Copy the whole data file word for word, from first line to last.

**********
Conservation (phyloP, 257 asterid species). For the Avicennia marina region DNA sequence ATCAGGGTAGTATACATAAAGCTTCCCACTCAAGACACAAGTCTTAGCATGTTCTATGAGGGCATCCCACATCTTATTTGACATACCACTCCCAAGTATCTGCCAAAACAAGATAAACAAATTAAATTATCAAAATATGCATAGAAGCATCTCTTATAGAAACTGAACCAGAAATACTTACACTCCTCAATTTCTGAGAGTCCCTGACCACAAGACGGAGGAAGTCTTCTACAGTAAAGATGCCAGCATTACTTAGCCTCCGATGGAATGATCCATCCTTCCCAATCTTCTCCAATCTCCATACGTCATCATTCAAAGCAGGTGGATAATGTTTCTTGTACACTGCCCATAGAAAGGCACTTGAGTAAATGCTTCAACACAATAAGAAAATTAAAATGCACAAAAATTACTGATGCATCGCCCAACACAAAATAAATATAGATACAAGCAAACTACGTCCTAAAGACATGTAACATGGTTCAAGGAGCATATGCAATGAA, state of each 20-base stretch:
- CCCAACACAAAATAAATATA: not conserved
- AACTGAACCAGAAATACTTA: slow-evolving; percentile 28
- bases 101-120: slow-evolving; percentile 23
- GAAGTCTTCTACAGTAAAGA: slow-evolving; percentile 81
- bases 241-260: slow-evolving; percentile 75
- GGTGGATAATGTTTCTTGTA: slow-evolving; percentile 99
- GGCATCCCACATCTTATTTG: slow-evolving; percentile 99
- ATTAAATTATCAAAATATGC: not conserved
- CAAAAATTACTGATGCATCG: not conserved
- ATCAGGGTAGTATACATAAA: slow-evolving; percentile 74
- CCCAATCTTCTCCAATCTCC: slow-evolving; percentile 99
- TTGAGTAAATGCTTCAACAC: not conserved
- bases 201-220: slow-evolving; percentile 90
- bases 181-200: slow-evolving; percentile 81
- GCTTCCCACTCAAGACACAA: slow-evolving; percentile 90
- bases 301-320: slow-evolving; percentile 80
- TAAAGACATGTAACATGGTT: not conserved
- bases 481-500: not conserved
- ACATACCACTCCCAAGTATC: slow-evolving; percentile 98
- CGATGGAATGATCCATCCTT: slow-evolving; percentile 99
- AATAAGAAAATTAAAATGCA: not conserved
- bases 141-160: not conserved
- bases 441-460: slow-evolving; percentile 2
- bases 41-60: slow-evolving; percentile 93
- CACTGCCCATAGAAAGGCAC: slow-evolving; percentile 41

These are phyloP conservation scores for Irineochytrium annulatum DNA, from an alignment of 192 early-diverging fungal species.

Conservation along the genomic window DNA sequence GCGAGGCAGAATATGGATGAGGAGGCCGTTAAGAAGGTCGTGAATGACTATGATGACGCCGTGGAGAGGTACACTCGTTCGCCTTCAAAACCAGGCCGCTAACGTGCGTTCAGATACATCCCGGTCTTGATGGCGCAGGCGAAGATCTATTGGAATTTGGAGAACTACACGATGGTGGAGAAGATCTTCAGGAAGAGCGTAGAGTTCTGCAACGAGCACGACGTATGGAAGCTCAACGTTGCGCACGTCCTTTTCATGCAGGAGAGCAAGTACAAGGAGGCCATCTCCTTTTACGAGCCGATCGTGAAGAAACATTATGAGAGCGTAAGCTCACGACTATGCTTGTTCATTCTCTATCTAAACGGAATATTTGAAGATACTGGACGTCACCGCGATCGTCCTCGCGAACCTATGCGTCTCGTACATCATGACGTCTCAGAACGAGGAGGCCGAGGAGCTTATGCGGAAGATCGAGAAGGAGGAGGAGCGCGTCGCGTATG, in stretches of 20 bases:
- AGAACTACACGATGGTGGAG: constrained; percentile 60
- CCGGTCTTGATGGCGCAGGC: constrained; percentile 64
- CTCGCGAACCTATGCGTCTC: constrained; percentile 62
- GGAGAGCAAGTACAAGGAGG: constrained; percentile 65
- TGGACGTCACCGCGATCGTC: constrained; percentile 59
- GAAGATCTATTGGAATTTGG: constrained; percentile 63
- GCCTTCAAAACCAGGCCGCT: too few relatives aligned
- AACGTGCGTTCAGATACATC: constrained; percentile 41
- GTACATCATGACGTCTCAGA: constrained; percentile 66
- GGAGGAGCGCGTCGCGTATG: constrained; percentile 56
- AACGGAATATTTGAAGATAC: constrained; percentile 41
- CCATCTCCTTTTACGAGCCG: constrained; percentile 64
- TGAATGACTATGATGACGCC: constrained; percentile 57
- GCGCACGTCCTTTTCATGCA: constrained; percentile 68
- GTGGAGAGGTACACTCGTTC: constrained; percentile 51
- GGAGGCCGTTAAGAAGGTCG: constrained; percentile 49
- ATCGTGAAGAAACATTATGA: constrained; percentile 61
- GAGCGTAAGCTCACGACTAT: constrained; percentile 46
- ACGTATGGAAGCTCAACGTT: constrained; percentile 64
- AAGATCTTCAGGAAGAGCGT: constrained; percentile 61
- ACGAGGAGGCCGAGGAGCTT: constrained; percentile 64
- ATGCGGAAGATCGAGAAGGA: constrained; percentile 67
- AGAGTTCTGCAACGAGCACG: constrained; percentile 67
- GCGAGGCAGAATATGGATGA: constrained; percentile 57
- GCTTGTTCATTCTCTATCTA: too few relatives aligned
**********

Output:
Conservation (phyloP, 257 asterid species). For the Avicennia marina region DNA sequence ATCAGGGTAGTATACATAAAGCTTCCCACTCAAGACACAAGTCTTAGCATGTTCTATGAGGGCATCCCACATCTTATTTGACATACCACTCCCAAGTATCTGCCAAAACAAGATAAACAAATTAAATTATCAAAATATGCATAGAAGCATCTCTTATAGAAACTGAACCAGAAATACTTACACTCCTCAATTTCTGAGAGTCCCTGACCACAAGACGGAGGAAGTCTTCTACAGTAAAGATGCCAGCATTACTTAGCCTCCGATGGAATGATCCATCCTTCCCAATCTTCTCCAATCTCCATACGTCATCATTCAAAGCAGGTGGATAATGTTTCTTGTACACTGCCCATAGAAAGGCACTTGAGTAAATGCTTCAACACAATAAGAAAATTAAAATGCACAAAAATTACTGATGCATCGCCCAACACAAAATAAATATAGATACAAGCAAACTACGTCCTAAAGACATGTAACATGGTTCAAGGAGCATATGCAATGAA, state of each 20-base stretch:
- CCCAACACAAAATAAATATA: not conserved
- AACTGAACCAGAAATACTTA: slow-evolving; percentile 28
- bases 101-120: slow-evolving; percentile 23
- GAAGTCTTCTACAGTAAAGA: slow-evolving; percentile 81
- bases 241-260: slow-evolving; percentile 75
- GGTGGATAATGTTTCTTGTA: slow-evolving; percentile 99
- GGCATCCCACATCTTATTTG: slow-evolving; percentile 99
- ATTAAATTATCAAAATATGC: not conserved
- CAAAAATTACTGATGCATCG: not conserved
- ATCAGGGTAGTATACATAAA: slow-evolving; percentile 74
- CCCAATCTTCTCCAATCTCC: slow-evolving; percentile 99
- TTGAGTAAATGCTTCAACAC: not conserved
- bases 201-220: slow-evolving; percentile 90
- bases 181-200: slow-evolving; percentile 81
- GCTTCCCACTCAAGACACAA: slow-evolving; percentile 90
- bases 301-320: slow-evolving; percentile 80
- TAAAGACATGTAACATGGTT: not conserved
- bases 481-500: not conserved
- ACATACCACTCCCAAGTATC: slow-evolving; percentile 98
- CGATGGAATGATCCATCCTT: slow-evolving; percentile 99
- AATAAGAAAATTAAAATGCA: not conserved
- bases 141-160: not conserved
- bases 441-460: slow-evolving; percentile 2
- bases 41-60: slow-evolving; percentile 93
- CACTGCCCATAGAAAGGCAC: slow-evolving; percentile 41

These are phyloP conservation scores for Irineochytrium annulatum DNA, from an alignment of 192 early-diverging fungal species.

Conservation along the genomic window DNA sequence GCGAGGCAGAATATGGATGAGGAGGCCGTTAAGAAGGTCGTGAATGACTATGATGACGCCGTGGAGAGGTACACTCGTTCGCCTTCAAAACCAGGCCGCTAACGTGCGTTCAGATACATCCCGGTCTTGATGGCGCAGGCGAAGATCTATTGGAATTTGGAGAACTACACGATGGTGGAGAAGATCTTCAGGAAGAGCGTAGAGTTCTGCAACGAGCACGACGTATGGAAGCTCAACGTTGCGCACGTCCTTTTCATGCAGGAGAGCAAGTACAAGGAGGCCATCTCCTTTTACGAGCCGATCGTGAAGAAACATTATGAGAGCGTAAGCTCACGACTATGCTTGTTCATTCTCTATCTAAACGGAATATTTGAAGATACTGGACGTCACCGCGATCGTCCTCGCGAACCTATGCGTCTCGTACATCATGACGTCTCAGAACGAGGAGGCCGAGGAGCTTATGCGGAAGATCGAGAAGGAGGAGGAGCGCGTCGCGTATG, in stretches of 20 bases:
- AGAACTACACGATGGTGGAG: constrained; percentile 60
- CCGGTCTTGATGGCGCAGGC: constrained; percentile 64
- CTCGCGAACCTATGCGTCTC: constrained; percentile 62
- GGAGAGCAAGTACAAGGAGG: constrained; percentile 65
- TGGACGTCACCGCGATCGTC: constrained; percentile 59
- GAAGATCTATTGGAATTTGG: constrained; percentile 63
- GCCTTCAAAACCAGGCCGCT: too few relatives aligned
- AACGTGCGTTCAGATACATC: constrained; percentile 41
- GTACATCATGACGTCTCAGA: constrained; percentile 66
- GGAGGAGCGCGTCGCGTATG: constrained; percentile 56
- AACGGAATATTTGAAGATAC: constrained; percentile 41
- CCATCTCCTTTTACGAGCCG: constrained; percentile 64
- TGAATGACTATGATGACGCC: constrained; percentile 57
- GCGCACGTCCTTTTCATGCA: constrained; percentile 68
- GTGGAGAGGTACACTCGTTC: constrained; percentile 51
- GGAGGCCGTTAAGAAGGTCG: constrained; percentile 49
- ATCGTGAAGAAACATTATGA: constrained; percentile 61
- GAGCGTAAGCTCACGACTAT: constrained; percentile 46
- ACGTATGGAAGCTCAACGTT: constrained; percentile 64
- AAGATCTTCAGGAAGAGCGT: constrained; percentile 61
- ACGAGGAGGCCGAGGAGCTT: constrained; percentile 64
- ATGCGGAAGATCGAGAAGGA: constrained; percentile 67
- AGAGTTCTGCAACGAGCACG: constrained; percentile 67
- GCGAGGCAGAATATGGATGA: constrained; percentile 57
- GCTTGTTCATTCTCTATCTA: too few relatives aligned